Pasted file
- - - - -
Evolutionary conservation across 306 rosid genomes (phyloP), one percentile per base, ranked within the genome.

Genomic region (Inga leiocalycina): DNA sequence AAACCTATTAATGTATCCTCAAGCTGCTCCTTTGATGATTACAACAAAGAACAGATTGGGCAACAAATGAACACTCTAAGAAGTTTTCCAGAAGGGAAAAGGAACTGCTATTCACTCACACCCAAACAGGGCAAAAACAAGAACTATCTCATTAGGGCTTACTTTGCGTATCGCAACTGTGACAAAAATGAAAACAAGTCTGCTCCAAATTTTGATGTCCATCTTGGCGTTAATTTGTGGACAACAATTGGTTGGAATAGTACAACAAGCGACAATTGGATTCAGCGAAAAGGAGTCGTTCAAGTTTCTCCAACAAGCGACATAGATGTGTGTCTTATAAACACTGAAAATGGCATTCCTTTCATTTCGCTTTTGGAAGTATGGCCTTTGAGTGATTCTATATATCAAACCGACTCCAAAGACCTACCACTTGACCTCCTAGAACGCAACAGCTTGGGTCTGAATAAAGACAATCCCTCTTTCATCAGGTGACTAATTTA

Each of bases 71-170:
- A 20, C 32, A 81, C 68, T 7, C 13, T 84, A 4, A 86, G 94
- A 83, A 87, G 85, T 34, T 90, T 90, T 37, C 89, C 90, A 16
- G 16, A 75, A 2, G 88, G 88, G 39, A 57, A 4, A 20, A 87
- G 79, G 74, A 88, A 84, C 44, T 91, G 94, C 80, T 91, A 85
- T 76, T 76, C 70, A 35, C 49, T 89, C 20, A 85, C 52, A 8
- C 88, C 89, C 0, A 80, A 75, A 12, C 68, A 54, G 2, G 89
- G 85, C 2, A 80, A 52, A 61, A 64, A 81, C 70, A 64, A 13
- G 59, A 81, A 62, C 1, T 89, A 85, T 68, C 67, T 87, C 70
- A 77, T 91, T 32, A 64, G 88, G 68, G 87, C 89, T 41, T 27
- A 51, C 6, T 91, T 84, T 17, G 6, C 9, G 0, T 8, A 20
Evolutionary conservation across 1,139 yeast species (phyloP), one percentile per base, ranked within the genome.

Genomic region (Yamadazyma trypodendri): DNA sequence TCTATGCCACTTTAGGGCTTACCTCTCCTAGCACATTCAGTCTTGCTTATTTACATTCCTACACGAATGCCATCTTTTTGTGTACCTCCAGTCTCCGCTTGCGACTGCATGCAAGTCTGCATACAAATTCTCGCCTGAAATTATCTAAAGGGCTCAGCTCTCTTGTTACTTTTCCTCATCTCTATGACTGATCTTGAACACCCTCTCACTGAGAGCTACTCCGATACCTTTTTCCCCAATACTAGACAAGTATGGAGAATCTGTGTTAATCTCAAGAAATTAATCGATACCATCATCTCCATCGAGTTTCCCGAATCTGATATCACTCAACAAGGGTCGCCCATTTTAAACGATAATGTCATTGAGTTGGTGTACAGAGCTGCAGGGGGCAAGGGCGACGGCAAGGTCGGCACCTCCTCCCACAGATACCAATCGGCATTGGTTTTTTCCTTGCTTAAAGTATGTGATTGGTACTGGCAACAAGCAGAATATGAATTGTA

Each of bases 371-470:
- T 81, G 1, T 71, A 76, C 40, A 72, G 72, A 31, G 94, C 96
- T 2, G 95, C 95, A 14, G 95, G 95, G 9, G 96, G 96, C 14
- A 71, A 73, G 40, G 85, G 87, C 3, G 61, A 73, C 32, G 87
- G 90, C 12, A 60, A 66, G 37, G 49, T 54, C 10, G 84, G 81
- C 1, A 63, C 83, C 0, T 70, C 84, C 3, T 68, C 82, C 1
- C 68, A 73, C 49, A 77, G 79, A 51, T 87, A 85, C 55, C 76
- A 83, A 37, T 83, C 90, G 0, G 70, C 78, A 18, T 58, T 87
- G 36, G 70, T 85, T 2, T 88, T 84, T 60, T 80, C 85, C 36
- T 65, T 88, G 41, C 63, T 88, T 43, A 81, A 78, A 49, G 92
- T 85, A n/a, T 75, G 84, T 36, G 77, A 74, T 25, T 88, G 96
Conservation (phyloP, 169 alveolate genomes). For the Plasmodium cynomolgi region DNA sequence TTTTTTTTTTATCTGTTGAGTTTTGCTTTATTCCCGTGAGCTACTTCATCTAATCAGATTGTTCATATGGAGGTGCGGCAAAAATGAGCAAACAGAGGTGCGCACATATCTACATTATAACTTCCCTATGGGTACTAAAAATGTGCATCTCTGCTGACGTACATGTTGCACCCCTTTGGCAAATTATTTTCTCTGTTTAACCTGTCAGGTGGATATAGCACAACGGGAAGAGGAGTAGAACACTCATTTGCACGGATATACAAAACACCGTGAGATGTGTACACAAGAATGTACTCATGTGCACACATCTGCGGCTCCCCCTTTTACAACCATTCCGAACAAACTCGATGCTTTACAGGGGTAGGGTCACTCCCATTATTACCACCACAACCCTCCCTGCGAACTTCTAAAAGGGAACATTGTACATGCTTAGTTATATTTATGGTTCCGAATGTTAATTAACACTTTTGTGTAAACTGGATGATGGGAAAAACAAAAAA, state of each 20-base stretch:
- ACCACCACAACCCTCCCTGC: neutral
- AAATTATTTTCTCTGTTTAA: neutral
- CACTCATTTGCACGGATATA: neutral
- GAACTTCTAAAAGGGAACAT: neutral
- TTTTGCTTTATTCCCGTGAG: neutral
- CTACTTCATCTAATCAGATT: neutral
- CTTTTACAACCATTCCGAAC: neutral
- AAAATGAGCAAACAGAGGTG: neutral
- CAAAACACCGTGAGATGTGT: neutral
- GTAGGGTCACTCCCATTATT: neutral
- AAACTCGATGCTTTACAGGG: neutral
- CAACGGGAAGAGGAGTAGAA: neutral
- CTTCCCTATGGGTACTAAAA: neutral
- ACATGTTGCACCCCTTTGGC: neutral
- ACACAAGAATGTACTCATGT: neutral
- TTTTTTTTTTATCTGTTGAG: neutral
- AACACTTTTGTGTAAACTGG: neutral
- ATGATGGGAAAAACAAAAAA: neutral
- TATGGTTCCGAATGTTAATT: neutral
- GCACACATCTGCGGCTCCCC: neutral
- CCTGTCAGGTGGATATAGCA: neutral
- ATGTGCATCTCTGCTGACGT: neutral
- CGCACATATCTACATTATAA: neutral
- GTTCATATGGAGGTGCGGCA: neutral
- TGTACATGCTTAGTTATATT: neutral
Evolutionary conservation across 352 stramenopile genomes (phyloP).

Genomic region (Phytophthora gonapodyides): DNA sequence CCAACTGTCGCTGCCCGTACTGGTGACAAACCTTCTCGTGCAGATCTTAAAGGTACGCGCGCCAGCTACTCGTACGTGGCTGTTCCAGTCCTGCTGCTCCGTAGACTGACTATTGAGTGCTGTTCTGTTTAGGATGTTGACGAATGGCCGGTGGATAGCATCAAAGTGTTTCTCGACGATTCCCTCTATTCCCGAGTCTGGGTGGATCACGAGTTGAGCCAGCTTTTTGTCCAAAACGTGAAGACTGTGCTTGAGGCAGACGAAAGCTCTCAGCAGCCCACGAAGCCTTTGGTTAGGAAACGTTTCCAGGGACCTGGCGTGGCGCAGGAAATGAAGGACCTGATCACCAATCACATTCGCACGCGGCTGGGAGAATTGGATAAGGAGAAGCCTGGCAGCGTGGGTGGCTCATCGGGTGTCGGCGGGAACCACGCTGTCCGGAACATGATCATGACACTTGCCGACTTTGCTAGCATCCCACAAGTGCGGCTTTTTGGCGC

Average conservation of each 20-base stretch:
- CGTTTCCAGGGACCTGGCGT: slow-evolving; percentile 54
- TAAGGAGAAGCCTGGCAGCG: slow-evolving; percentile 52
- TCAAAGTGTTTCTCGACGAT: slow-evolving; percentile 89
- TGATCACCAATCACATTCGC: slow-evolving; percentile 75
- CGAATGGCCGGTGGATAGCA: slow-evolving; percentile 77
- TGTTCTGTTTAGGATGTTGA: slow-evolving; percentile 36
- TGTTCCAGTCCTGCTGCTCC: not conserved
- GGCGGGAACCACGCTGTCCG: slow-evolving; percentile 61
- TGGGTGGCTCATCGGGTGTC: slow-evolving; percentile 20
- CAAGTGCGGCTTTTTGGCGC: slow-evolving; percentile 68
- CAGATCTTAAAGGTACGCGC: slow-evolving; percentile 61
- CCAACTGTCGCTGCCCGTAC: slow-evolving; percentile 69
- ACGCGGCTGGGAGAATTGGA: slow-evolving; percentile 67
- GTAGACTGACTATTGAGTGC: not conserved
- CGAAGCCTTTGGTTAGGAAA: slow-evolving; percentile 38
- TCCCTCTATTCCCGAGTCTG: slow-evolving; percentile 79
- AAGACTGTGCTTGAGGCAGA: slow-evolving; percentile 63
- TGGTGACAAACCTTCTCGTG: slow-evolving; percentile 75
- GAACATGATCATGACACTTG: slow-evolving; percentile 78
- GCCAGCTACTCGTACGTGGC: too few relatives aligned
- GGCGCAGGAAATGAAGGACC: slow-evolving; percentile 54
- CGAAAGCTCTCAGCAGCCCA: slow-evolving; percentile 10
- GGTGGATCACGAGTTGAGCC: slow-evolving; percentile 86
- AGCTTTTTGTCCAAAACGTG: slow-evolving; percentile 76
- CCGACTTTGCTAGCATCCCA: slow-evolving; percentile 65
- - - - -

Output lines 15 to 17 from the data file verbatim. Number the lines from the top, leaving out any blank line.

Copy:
Genomic region (Yamadazyma trypodendri): DNA sequence TCTATGCCACTTTAGGGCTTACCTCTCCTAGCACATTCAGTCTTGCTTATTTACATTCCTACACGAATGCCATCTTTTTGTGTACCTCCAGTCTCCGCTTGCGACTGCATGCAAGTCTGCATACAAATTCTCGCCTGAAATTATCTAAAGGGCTCAGCTCTCTTGTTACTTTTCCTCATCTCTATGACTGATCTTGAACACCCTCTCACTGAGAGCTACTCCGATACCTTTTTCCCCAATACTAGACAAGTATGGAGAATCTGTGTTAATCTCAAGAAATTAATCGATACCATCATCTCCATCGAGTTTCCCGAATCTGATATCACTCAACAAGGGTCGCCCATTTTAAACGATAATGTCATTGAGTTGGTGTACAGAGCTGCAGGGGGCAAGGGCGACGGCAAGGTCGGCACCTCCTCCCACAGATACCAATCGGCATTGGTTTTTTCCTTGCTTAAAGTATGTGATTGGTACTGGCAACAAGCAGAATATGAATTGTA

Each of bases 371-470:
- T 81, G 1, T 71, A 76, C 40, A 72, G 72, A 31, G 94, C 96